Matching Your Favorite Necklace Lengths to Your Favorite Necklines

Aug 6, 2012

After my last blog about ways to adjust your beaded necklaces to get the perfect fit, a couple of my co-workers here at Beading Daily asked me how I match up my necklaces with the different necklines of shirts.

What a great idea for a blog!, I thought.

You're probably like me -- whenever I embark on a new necklace making project, I don't really think about what I have in my closet that will match the finished beaded necklace. I usually just finish the necklace making project and then take it shopping to find a new shirt with a neckline that works with it.

But knowing ahead of time how long your finished necklace making project will be, and knowing a little something about some popular necklines, can help you create fashion-forward looks that show off both your new beaded necklace and your shirt!

Crew neck shirt: The neckline of a crew neck shirt sits just at the base of your throat, covering your chest. Princess length necklace making projects are the classic way to accent these necklines, as the finished beaded necklace will dip down just below the neckline. Longer lengths are good, too. Both lariats and opera length necklace making projects will draw your eye down and create a longer, leaner silhouette.
Scoop neck shirt: Scoop neck shirts have a rounded neckline that dips well below your shoulders. These kinds of shirts leave a lot of open space between your neck and your chest, so you'll want to fill in that space with a necklace. Wearing a longer necklace (thirty inches or more) will help draw the eye down away from your neck. Avoid chokers with this kind of neckline, since their short length will only draw attention to all that space between your neck and your chest!
V-neck shirt: V-neck shirts can be tricky. For a shallow v-shaped neckline, necklaces around sixteen or eighteen inches will work very well. For a deeper v-neck shirt, think about necklace making projects that will be between twenty-four and thirty inches long.This is one type of neckline where you also want to consider the shape of your finished necklace making project. Depending on their length, you may want to avoid v-shaped necklace making projects and instead opt for shorter, rounder necklaces that complement the shape of the neckline.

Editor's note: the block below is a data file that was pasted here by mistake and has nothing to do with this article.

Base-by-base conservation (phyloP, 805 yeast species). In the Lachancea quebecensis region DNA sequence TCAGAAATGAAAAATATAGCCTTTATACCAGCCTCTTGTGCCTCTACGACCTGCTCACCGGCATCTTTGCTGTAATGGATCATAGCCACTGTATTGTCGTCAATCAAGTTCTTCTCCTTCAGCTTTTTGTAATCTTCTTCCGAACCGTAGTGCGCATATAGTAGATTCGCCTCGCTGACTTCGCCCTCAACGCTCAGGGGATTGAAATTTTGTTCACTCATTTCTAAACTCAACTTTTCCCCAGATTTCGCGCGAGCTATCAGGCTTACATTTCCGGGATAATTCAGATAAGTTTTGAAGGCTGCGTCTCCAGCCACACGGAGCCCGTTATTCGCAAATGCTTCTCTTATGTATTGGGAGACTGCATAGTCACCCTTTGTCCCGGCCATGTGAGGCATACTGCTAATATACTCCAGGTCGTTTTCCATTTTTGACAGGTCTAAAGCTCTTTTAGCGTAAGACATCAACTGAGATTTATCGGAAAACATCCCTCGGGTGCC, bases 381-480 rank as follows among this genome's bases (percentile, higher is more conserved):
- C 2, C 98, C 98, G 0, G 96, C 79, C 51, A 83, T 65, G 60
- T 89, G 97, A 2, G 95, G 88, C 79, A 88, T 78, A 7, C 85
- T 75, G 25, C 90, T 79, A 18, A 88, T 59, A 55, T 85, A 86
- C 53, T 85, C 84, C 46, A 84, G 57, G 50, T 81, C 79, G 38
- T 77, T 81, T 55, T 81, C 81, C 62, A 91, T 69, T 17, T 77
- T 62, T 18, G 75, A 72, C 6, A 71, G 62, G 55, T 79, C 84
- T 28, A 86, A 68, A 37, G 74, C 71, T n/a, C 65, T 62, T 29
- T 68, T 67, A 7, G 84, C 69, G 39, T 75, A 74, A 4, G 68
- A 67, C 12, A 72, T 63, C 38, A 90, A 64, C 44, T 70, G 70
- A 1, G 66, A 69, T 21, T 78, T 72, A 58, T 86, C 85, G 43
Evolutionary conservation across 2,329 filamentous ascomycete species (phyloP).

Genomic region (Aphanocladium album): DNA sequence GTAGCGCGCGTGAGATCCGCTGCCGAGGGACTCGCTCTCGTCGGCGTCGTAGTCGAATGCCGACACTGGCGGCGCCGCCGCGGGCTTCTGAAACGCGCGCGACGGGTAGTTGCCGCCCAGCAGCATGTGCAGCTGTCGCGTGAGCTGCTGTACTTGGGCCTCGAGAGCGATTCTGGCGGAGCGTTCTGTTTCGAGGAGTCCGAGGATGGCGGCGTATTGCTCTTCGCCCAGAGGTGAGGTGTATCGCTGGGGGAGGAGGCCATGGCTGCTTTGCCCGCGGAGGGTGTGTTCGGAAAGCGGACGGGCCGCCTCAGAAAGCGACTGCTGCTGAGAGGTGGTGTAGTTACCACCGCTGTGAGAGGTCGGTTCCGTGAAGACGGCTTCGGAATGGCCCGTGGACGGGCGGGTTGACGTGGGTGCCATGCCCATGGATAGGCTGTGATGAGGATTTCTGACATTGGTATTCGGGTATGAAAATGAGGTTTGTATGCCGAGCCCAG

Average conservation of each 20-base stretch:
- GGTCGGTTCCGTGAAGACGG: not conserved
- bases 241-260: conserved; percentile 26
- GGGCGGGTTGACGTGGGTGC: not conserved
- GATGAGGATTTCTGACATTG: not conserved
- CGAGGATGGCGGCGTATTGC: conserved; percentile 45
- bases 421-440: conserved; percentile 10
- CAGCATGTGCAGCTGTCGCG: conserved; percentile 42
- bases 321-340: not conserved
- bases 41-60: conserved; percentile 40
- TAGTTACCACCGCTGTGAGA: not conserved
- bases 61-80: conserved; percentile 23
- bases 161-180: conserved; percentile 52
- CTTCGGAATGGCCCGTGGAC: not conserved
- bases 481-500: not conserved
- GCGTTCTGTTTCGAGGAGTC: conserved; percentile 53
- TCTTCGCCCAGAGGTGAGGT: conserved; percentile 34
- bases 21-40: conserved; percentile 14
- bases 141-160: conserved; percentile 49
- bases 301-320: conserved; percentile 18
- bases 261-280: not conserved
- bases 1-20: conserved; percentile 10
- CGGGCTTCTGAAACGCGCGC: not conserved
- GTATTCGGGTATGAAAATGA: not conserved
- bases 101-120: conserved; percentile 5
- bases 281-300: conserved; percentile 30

Collared shirt: Whether you're wearing a pointy collar or a rounded collar, pairing a necklace with this particular neckline can be a challenge. Chokers can work sometimes with these types of shirts, as can simple beaded chains of princess length. It gets tricky when you start wearing necklaces around 20 inches long -- they can easily get lost in the shirt. If you want to wear a longer necklace with a collared shirt, try going for something at least lariat length (around thirty two inches long) and slender so that it works with your shirt instead of against it.
Turtleneck shirt: A turtleneck shirt has a long neck that comes up close to your chin. Shorter necklace making projects like chokers are tough to wear with these kinds of shirts because the fabric from the high neckline can get bunched up or caught in the necklace. For accenting a turtleneck shirt, try necklace making projects that are more than twenty two inches in length. Lariats and opera length necklaces are even better!

Another way to keep up with the latest trends in fashion jewelry is to subscribe to Jewelry Stringing magazine. No matter what type of neckline you prefer to wear, you're sure to find lots of great necklace making projects to accessorize your look! With great step-by-step project instructions, resource guides, and product reviews to help you keep on doing what you love best -- making your own handmade jewelry! Subscribe to Jewelry Stringing magazine today and get the inside scoop on great necklace making projects for all your favorite necklines.

Do you have a great tip for my co-workers who want to match their necklaces with their necklines? Leave a comment here on the Beading Daily blog and share it with us!

Bead Happy,